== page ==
Step 7: Check that letters of recommendation have been submitted
  • We strongly encourage two of your letters come from individuals who are familiar with your academic performance. The third may be from a professional reference.
  • Register your recommenders' names and contact information on the online application so that they will be sent instructions for submitting their letters via the application system. Let your recommenders know that they need to upload a letter and that it is required by the program.
  • As soon as you click "save" on the page of the application where your recommenders' contact information is entered, they will receive an email with instructions for completing the process. Proceed to this point in the application process as soon as possible to trigger that email.
Step 8: Create a U-M Friend Account

Check on your application status. If you’ve been accepted, you will receive an email with information on how to send your official transcripts.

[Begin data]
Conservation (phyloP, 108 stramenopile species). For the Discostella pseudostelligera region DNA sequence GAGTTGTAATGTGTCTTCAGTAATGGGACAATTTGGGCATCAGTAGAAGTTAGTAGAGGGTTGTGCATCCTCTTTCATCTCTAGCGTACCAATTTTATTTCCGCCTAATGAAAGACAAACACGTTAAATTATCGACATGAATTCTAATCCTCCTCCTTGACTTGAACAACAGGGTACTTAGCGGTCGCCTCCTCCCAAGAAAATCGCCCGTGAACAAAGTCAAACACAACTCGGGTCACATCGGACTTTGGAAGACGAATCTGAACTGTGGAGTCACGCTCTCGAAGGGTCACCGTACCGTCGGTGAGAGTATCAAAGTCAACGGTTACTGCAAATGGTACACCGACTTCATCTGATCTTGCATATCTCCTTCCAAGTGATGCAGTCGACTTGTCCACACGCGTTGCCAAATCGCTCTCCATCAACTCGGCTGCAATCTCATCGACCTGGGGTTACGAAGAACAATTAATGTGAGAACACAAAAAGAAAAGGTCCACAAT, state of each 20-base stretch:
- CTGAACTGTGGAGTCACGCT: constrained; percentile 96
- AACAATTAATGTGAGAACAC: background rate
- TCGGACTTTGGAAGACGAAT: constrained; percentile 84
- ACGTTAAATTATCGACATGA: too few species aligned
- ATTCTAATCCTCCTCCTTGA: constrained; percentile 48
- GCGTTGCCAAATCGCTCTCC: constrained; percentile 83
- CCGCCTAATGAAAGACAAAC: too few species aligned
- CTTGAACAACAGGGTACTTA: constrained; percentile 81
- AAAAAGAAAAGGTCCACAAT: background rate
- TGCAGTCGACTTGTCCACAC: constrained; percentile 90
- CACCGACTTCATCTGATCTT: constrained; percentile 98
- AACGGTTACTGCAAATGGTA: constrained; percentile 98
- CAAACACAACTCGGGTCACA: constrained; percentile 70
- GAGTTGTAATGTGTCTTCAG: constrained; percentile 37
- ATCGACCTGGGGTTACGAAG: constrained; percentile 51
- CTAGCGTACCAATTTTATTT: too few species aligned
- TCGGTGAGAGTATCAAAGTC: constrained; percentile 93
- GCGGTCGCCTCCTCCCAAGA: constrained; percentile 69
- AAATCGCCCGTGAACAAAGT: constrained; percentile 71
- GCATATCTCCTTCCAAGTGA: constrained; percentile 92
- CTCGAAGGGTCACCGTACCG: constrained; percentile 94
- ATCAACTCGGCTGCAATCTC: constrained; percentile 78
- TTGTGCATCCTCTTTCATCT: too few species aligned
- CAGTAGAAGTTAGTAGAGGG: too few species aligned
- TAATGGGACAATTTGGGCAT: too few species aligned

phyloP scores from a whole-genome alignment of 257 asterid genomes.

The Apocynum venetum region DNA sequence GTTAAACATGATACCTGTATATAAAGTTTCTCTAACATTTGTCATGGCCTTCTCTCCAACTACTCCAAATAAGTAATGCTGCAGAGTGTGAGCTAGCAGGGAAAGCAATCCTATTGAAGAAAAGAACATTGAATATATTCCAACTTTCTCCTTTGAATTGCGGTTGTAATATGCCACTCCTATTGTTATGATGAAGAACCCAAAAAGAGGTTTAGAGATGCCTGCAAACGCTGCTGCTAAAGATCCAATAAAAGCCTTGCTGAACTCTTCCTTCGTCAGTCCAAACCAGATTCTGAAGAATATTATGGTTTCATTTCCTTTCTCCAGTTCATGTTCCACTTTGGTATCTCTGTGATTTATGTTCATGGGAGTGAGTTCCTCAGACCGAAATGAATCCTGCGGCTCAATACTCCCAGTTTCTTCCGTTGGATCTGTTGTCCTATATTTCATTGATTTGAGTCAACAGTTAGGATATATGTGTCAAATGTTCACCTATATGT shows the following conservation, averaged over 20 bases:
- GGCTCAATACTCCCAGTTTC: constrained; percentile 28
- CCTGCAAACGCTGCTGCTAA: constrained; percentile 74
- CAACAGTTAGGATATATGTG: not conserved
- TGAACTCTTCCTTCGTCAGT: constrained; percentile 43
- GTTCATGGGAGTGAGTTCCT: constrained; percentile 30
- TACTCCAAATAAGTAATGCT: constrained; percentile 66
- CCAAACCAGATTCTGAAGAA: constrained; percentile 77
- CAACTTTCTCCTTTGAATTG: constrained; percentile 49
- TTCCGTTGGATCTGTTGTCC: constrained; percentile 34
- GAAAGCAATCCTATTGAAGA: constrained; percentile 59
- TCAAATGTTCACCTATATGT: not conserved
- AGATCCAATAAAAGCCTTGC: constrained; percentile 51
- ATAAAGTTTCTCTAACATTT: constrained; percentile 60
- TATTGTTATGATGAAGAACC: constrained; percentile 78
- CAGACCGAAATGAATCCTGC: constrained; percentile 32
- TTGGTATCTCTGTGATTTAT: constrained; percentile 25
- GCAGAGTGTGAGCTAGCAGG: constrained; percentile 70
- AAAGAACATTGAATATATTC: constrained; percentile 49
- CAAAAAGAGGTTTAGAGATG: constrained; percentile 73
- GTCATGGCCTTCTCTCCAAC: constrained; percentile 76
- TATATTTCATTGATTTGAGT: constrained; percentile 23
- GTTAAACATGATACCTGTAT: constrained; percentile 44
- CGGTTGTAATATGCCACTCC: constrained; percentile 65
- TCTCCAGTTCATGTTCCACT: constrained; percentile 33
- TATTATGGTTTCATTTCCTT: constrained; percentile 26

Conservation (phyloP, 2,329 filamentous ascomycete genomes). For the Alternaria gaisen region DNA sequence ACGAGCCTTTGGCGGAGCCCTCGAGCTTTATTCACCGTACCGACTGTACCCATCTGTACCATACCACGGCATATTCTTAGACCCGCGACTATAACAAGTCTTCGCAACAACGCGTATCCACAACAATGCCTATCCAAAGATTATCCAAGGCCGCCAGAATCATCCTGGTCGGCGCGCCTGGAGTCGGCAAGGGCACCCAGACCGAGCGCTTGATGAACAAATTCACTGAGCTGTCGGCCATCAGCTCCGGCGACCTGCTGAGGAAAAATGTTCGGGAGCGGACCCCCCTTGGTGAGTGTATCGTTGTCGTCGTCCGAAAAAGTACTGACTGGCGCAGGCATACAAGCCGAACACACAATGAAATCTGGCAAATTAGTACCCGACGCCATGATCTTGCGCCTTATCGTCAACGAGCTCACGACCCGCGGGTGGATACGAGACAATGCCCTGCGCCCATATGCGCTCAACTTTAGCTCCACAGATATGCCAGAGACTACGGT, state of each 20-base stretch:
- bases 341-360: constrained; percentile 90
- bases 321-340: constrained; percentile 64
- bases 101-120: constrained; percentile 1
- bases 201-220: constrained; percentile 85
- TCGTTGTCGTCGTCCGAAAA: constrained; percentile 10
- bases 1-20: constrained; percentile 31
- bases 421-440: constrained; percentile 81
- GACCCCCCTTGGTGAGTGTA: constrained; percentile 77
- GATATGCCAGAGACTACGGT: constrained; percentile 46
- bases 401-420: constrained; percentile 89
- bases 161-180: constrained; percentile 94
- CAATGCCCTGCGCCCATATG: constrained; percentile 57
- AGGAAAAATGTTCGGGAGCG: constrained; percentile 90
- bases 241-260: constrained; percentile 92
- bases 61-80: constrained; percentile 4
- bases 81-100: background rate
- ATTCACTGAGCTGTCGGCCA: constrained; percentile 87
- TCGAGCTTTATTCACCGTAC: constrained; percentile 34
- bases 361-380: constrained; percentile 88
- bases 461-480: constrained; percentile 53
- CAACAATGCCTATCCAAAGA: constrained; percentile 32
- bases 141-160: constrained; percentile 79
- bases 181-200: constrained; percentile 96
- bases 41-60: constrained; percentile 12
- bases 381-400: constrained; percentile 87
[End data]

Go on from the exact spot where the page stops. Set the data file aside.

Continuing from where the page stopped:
Step 9: Respond to admission offer
Contact us

For general questions regarding the Educational Studies doctoral program:
Chauna Meyer
Educational Studies Business Administrator and Program Manager
chauna@umich.edu

U-M Office of Financial Aid
www.finaid.umich.edu

Quick Facts

GRE general exam required

Yes

Financial aid available

Yes

Starting term

Fall term only

Connect with ES

Contact

Phone: (734) 763-9497
Master's: edstudiesma.info@umich.edu 
Doctoral: edstudiesphd.info@umich.edu  

Location

610 E. University Avenue
Room 4218
Ann Arbor, Michigan 48109-1259

Office Hours

Monday–Friday
8:00 a.m.–5:00 p.m.

Careers

100%

of known graduates found full time employment in education

100%

of known graduates found employment within 12 months

$60–65K

average first year salary
Graduates typically go into these industries
  • Educational leadership
  • Higher education research
  • Independent research organizations
  • Policy communities at the local, state, and national levels
  • Reform and innovation communities within and beyond K–12 governance

 

Graduates often work as

Researchers, expert practitioners, or policy professionals with a special focus on the teaching and learning of mathematics.

Internships

Although no internship is required, students must satisfy the apprenticeship requirement by completing a minimum of one and up to three credits in each of the following apprenticeships:

  • EDUC 789 – Research Apprenticeship
    • Graduate Student Instructor (GSI) Position or Apprenticeship to Faculty Member
  • EDUC 798 – Teaching Apprenticeship
    • Graduate Student Research Assistant (GSRA) Position or Apprenticeship to Faculty Member